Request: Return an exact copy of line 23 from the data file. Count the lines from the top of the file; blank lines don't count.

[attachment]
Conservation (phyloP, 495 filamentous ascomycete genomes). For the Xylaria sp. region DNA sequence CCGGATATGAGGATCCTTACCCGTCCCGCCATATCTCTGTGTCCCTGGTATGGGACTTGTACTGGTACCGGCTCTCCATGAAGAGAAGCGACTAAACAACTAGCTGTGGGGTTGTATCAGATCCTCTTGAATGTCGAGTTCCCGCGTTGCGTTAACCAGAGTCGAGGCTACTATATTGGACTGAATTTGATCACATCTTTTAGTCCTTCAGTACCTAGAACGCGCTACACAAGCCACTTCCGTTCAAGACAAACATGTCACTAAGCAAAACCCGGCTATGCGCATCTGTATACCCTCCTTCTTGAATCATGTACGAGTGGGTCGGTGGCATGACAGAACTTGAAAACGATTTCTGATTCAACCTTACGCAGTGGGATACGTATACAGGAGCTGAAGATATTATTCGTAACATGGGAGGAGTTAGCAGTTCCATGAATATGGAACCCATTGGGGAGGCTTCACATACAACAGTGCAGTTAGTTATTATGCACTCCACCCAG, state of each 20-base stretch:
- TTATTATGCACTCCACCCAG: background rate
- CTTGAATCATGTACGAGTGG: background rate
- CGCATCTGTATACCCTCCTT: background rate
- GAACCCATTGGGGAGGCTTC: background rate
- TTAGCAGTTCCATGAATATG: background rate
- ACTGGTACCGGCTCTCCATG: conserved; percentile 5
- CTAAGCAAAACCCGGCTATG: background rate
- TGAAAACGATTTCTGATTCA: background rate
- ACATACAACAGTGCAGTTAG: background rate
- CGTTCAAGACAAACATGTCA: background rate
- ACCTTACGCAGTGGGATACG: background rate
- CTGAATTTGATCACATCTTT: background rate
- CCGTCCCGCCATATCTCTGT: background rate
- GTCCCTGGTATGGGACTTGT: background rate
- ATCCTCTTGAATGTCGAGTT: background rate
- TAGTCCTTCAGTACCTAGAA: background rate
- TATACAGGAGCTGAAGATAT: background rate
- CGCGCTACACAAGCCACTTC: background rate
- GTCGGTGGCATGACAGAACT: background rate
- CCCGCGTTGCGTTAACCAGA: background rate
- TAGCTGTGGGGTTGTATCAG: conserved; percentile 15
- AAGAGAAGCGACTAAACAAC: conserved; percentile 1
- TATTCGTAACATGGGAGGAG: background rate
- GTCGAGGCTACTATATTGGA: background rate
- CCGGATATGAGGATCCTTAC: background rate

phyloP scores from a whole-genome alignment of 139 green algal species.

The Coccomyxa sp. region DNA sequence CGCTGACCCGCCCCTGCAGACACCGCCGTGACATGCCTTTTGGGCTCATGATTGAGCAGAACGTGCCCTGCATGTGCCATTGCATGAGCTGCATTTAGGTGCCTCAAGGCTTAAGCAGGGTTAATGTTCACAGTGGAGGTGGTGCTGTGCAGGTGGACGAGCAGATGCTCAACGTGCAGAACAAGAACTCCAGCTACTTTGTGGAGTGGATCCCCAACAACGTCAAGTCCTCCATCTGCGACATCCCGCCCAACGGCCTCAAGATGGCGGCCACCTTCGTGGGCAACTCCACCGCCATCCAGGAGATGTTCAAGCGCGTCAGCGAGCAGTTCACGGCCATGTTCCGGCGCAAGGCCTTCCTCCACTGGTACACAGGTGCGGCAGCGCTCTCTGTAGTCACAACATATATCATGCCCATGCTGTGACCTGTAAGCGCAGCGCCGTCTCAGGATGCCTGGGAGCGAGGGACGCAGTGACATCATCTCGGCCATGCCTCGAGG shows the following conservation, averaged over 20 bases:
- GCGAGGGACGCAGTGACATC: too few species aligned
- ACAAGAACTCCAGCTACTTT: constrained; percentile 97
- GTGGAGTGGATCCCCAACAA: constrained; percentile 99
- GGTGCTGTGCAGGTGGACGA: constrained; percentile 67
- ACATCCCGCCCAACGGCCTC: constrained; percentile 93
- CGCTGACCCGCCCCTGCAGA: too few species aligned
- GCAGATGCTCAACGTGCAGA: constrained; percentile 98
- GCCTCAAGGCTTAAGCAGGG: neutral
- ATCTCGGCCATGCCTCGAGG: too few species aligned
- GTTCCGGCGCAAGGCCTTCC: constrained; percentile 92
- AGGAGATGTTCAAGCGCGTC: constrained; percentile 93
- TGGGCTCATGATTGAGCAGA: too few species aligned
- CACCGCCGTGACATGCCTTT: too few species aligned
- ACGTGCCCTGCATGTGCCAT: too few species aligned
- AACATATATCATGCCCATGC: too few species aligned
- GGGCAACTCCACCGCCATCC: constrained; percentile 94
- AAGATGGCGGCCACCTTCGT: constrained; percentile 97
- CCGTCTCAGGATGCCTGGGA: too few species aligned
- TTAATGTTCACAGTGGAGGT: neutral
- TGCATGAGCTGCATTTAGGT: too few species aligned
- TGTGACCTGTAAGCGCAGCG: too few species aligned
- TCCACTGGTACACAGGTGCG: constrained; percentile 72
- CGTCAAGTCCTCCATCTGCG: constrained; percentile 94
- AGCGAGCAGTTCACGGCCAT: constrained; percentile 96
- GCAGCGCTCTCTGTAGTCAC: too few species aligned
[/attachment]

- AAGAGAAGCGACTAAACAAC: conserved; percentile 1